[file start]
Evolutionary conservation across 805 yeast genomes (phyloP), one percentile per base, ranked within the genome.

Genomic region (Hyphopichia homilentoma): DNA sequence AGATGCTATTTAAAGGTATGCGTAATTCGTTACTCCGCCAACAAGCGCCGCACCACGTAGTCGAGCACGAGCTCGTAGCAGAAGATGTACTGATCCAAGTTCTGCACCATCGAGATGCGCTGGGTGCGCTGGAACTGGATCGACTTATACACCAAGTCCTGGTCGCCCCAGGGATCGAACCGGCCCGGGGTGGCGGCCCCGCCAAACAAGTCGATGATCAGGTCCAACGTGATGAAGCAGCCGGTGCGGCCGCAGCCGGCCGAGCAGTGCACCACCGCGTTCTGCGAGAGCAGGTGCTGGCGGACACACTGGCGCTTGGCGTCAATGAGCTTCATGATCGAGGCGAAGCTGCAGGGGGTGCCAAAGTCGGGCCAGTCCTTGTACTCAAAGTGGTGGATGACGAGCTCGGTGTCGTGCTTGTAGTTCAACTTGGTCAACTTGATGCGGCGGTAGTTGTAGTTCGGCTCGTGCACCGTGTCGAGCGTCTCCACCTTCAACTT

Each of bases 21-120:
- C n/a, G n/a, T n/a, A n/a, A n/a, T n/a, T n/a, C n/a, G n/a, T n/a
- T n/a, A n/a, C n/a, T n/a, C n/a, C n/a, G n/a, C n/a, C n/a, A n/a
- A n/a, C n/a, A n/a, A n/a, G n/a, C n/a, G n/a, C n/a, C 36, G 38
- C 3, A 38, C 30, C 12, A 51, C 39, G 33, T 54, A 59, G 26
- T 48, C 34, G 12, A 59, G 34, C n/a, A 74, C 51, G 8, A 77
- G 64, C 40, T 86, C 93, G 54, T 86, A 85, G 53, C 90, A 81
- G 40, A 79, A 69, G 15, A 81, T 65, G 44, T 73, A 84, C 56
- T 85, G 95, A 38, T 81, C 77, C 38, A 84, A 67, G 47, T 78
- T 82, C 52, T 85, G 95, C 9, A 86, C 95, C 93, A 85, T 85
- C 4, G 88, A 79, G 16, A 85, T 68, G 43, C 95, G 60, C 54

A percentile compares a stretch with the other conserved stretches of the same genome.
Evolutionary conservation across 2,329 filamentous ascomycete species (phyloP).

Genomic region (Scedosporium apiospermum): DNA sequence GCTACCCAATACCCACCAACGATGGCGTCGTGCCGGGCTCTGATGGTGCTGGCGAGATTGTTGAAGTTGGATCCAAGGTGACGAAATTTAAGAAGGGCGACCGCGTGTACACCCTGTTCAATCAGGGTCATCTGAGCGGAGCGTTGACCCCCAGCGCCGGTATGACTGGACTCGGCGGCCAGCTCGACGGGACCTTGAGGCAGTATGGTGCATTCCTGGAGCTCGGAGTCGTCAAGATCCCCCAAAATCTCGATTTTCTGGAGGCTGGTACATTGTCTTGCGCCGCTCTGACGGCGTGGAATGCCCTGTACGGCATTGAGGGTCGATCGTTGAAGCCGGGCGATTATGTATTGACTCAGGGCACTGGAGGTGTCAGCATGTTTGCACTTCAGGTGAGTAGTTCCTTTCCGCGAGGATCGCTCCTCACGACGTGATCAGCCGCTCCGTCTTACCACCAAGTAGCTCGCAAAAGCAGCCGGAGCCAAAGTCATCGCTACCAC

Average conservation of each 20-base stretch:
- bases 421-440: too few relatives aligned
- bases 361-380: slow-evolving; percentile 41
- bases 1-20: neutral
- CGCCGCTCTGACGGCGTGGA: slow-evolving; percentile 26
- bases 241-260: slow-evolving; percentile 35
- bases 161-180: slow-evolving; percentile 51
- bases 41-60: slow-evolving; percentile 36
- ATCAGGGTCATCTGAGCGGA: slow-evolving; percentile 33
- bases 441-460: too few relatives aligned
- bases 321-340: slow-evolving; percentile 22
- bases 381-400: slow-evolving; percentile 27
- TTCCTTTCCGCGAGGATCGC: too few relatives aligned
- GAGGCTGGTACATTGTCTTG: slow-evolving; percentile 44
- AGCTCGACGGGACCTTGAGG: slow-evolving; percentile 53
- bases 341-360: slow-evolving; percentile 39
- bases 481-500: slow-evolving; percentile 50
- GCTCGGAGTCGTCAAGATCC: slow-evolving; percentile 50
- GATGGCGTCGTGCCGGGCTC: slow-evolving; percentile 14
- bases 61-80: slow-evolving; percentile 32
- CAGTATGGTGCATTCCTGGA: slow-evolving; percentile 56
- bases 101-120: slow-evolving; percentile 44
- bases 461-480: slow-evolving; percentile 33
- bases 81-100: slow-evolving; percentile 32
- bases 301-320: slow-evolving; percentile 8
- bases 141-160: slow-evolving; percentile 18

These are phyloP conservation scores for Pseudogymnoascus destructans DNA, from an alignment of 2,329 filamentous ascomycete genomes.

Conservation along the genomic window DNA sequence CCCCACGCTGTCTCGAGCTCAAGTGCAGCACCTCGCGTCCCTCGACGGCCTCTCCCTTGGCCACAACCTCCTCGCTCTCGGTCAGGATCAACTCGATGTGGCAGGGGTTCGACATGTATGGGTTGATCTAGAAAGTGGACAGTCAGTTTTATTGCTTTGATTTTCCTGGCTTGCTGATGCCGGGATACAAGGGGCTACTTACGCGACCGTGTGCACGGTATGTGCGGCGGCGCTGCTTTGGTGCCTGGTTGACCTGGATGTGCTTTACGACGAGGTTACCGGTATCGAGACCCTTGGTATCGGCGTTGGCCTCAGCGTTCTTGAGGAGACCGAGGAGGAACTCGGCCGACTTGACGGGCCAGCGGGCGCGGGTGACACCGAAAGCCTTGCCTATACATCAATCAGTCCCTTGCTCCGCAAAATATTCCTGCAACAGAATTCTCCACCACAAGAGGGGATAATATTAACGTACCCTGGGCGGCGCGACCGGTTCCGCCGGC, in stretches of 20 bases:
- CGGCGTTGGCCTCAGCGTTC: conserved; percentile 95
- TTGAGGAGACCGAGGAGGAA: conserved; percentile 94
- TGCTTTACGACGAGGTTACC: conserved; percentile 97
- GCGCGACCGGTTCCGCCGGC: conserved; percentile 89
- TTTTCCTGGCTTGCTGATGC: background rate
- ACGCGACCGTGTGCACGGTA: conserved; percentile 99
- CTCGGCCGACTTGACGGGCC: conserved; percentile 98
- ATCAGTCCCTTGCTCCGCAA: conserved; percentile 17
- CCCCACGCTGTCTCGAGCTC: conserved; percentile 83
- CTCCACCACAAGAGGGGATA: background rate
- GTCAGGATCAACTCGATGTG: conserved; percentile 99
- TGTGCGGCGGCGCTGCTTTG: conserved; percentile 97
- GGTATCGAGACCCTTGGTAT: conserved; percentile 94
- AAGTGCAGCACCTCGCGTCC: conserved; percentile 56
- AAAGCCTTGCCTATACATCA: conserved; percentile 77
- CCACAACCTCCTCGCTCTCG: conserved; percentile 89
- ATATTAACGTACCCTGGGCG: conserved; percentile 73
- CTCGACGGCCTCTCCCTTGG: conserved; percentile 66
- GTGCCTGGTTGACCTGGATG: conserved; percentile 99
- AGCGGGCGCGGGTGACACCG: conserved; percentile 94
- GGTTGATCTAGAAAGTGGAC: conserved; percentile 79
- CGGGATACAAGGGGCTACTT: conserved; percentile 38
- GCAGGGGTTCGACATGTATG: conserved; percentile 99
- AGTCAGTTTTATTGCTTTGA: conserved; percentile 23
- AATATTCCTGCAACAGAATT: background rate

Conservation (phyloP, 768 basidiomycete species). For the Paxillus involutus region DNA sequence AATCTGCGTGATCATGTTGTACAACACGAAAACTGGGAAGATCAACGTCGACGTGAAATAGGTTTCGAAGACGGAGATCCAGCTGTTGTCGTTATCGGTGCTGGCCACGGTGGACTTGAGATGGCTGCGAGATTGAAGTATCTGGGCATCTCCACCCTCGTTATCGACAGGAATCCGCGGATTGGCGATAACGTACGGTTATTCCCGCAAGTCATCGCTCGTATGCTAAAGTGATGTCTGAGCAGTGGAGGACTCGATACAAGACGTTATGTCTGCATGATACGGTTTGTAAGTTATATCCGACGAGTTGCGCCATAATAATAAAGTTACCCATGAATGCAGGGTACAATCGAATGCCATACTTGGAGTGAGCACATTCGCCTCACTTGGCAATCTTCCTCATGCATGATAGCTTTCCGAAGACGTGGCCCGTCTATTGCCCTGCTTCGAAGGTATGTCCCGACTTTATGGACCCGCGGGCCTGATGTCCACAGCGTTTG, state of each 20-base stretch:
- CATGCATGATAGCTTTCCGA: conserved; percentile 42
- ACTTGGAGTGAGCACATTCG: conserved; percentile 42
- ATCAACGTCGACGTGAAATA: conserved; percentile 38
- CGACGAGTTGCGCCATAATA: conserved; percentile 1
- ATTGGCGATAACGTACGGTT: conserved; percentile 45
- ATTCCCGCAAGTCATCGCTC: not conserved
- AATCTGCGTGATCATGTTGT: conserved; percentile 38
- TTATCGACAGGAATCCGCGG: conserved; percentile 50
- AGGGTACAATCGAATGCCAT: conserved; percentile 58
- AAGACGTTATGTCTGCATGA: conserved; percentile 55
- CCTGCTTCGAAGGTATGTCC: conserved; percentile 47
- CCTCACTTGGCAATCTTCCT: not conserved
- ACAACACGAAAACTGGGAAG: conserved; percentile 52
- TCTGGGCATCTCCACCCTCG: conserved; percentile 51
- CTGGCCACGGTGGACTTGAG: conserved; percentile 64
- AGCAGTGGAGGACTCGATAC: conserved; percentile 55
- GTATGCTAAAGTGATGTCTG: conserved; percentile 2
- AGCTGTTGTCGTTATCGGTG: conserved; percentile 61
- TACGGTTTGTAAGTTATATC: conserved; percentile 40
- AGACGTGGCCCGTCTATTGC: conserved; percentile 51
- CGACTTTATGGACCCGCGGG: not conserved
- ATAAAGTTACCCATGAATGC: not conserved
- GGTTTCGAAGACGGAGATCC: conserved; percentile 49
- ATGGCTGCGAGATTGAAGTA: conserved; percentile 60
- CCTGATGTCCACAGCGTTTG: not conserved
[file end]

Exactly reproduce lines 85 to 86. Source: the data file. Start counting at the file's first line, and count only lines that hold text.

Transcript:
- CTGGCCACGGTGGACTTGAG: conserved; percentile 64
- AGCAGTGGAGGACTCGATAC: conserved; percentile 55